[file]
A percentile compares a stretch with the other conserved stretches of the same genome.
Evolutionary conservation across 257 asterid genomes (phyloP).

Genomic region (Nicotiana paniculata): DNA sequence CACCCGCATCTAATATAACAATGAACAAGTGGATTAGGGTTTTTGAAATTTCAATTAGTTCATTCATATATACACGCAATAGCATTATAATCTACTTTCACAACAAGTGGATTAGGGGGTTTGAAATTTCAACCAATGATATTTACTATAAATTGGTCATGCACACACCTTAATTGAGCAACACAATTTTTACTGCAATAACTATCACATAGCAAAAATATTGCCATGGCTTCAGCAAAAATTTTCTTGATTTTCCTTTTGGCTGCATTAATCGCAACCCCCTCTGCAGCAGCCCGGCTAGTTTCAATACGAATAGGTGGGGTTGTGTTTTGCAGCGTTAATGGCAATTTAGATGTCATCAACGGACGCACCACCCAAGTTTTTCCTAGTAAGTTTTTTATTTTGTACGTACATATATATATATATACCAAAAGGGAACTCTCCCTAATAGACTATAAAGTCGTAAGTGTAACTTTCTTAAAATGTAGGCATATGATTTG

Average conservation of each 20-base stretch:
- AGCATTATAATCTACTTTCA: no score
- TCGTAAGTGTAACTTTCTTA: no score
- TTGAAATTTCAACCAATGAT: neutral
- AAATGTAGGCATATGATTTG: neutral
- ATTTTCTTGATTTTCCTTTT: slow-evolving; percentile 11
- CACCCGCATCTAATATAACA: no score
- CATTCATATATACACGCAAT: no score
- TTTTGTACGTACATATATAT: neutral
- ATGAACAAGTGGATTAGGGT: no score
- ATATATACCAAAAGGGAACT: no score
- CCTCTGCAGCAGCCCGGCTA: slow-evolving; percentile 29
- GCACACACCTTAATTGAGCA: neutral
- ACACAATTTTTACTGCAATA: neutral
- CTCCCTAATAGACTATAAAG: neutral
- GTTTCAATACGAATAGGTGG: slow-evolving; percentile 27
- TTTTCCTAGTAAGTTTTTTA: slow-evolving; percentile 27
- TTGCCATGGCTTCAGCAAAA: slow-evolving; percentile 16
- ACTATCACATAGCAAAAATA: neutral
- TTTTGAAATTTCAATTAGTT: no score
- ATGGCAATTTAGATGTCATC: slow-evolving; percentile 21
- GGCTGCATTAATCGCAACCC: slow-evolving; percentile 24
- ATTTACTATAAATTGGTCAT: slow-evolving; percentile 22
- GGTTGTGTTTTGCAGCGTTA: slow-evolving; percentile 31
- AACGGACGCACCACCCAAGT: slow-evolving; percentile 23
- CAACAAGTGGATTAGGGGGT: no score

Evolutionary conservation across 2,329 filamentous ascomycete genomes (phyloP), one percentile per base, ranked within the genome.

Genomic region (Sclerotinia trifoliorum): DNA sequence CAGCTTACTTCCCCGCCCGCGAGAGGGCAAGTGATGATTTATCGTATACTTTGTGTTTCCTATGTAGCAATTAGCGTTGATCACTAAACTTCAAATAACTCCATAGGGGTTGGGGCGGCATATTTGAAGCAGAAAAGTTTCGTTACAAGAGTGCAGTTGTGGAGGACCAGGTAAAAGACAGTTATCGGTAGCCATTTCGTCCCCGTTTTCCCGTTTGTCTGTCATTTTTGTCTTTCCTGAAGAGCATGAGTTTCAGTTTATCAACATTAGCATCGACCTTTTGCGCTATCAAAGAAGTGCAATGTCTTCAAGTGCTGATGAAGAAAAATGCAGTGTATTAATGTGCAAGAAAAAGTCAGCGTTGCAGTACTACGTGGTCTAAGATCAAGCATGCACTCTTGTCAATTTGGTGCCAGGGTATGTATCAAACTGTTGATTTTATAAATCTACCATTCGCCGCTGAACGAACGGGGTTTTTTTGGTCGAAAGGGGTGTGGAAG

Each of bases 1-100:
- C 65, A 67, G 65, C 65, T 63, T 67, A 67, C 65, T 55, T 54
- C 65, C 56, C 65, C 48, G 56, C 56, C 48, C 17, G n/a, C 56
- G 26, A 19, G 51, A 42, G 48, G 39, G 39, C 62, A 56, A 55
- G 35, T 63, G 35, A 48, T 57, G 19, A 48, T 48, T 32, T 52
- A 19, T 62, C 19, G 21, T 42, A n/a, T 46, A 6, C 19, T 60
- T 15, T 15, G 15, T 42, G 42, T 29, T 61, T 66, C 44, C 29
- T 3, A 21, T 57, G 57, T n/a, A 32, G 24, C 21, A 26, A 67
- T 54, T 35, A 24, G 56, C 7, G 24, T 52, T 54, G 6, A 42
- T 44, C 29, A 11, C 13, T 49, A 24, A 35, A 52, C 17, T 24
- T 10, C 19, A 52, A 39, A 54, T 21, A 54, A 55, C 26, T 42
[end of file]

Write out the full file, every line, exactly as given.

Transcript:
A percentile compares a stretch with the other conserved stretches of the same genome.
Evolutionary conservation across 257 asterid genomes (phyloP).

Genomic region (Nicotiana paniculata): DNA sequence CACCCGCATCTAATATAACAATGAACAAGTGGATTAGGGTTTTTGAAATTTCAATTAGTTCATTCATATATACACGCAATAGCATTATAATCTACTTTCACAACAAGTGGATTAGGGGGTTTGAAATTTCAACCAATGATATTTACTATAAATTGGTCATGCACACACCTTAATTGAGCAACACAATTTTTACTGCAATAACTATCACATAGCAAAAATATTGCCATGGCTTCAGCAAAAATTTTCTTGATTTTCCTTTTGGCTGCATTAATCGCAACCCCCTCTGCAGCAGCCCGGCTAGTTTCAATACGAATAGGTGGGGTTGTGTTTTGCAGCGTTAATGGCAATTTAGATGTCATCAACGGACGCACCACCCAAGTTTTTCCTAGTAAGTTTTTTATTTTGTACGTACATATATATATATATACCAAAAGGGAACTCTCCCTAATAGACTATAAAGTCGTAAGTGTAACTTTCTTAAAATGTAGGCATATGATTTG

Average conservation of each 20-base stretch:
- AGCATTATAATCTACTTTCA: no score
- TCGTAAGTGTAACTTTCTTA: no score
- TTGAAATTTCAACCAATGAT: neutral
- AAATGTAGGCATATGATTTG: neutral
- ATTTTCTTGATTTTCCTTTT: slow-evolving; percentile 11
- CACCCGCATCTAATATAACA: no score
- CATTCATATATACACGCAAT: no score
- TTTTGTACGTACATATATAT: neutral
- ATGAACAAGTGGATTAGGGT: no score
- ATATATACCAAAAGGGAACT: no score
- CCTCTGCAGCAGCCCGGCTA: slow-evolving; percentile 29
- GCACACACCTTAATTGAGCA: neutral
- ACACAATTTTTACTGCAATA: neutral
- CTCCCTAATAGACTATAAAG: neutral
- GTTTCAATACGAATAGGTGG: slow-evolving; percentile 27
- TTTTCCTAGTAAGTTTTTTA: slow-evolving; percentile 27
- TTGCCATGGCTTCAGCAAAA: slow-evolving; percentile 16
- ACTATCACATAGCAAAAATA: neutral
- TTTTGAAATTTCAATTAGTT: no score
- ATGGCAATTTAGATGTCATC: slow-evolving; percentile 21
- GGCTGCATTAATCGCAACCC: slow-evolving; percentile 24
- ATTTACTATAAATTGGTCAT: slow-evolving; percentile 22
- GGTTGTGTTTTGCAGCGTTA: slow-evolving; percentile 31
- AACGGACGCACCACCCAAGT: slow-evolving; percentile 23
- CAACAAGTGGATTAGGGGGT: no score

Evolutionary conservation across 2,329 filamentous ascomycete genomes (phyloP), one percentile per base, ranked within the genome.

Genomic region (Sclerotinia trifoliorum): DNA sequence CAGCTTACTTCCCCGCCCGCGAGAGGGCAAGTGATGATTTATCGTATACTTTGTGTTTCCTATGTAGCAATTAGCGTTGATCACTAAACTTCAAATAACTCCATAGGGGTTGGGGCGGCATATTTGAAGCAGAAAAGTTTCGTTACAAGAGTGCAGTTGTGGAGGACCAGGTAAAAGACAGTTATCGGTAGCCATTTCGTCCCCGTTTTCCCGTTTGTCTGTCATTTTTGTCTTTCCTGAAGAGCATGAGTTTCAGTTTATCAACATTAGCATCGACCTTTTGCGCTATCAAAGAAGTGCAATGTCTTCAAGTGCTGATGAAGAAAAATGCAGTGTATTAATGTGCAAGAAAAAGTCAGCGTTGCAGTACTACGTGGTCTAAGATCAAGCATGCACTCTTGTCAATTTGGTGCCAGGGTATGTATCAAACTGTTGATTTTATAAATCTACCATTCGCCGCTGAACGAACGGGGTTTTTTTGGTCGAAAGGGGTGTGGAAG

Each of bases 1-100:
- C 65, A 67, G 65, C 65, T 63, T 67, A 67, C 65, T 55, T 54
- C 65, C 56, C 65, C 48, G 56, C 56, C 48, C 17, G n/a, C 56
- G 26, A 19, G 51, A 42, G 48, G 39, G 39, C 62, A 56, A 55
- G 35, T 63, G 35, A 48, T 57, G 19, A 48, T 48, T 32, T 52
- A 19, T 62, C 19, G 21, T 42, A n/a, T 46, A 6, C 19, T 60
- T 15, T 15, G 15, T 42, G 42, T 29, T 61, T 66, C 44, C 29
- T 3, A 21, T 57, G 57, T n/a, A 32, G 24, C 21, A 26, A 67
- T 54, T 35, A 24, G 56, C 7, G 24, T 52, T 54, G 6, A 42
- T 44, C 29, A 11, C 13, T 49, A 24, A 35, A 52, C 17, T 24
- T 10, C 19, A 52, A 39, A 54, T 21, A 54, A 55, C 26, T 42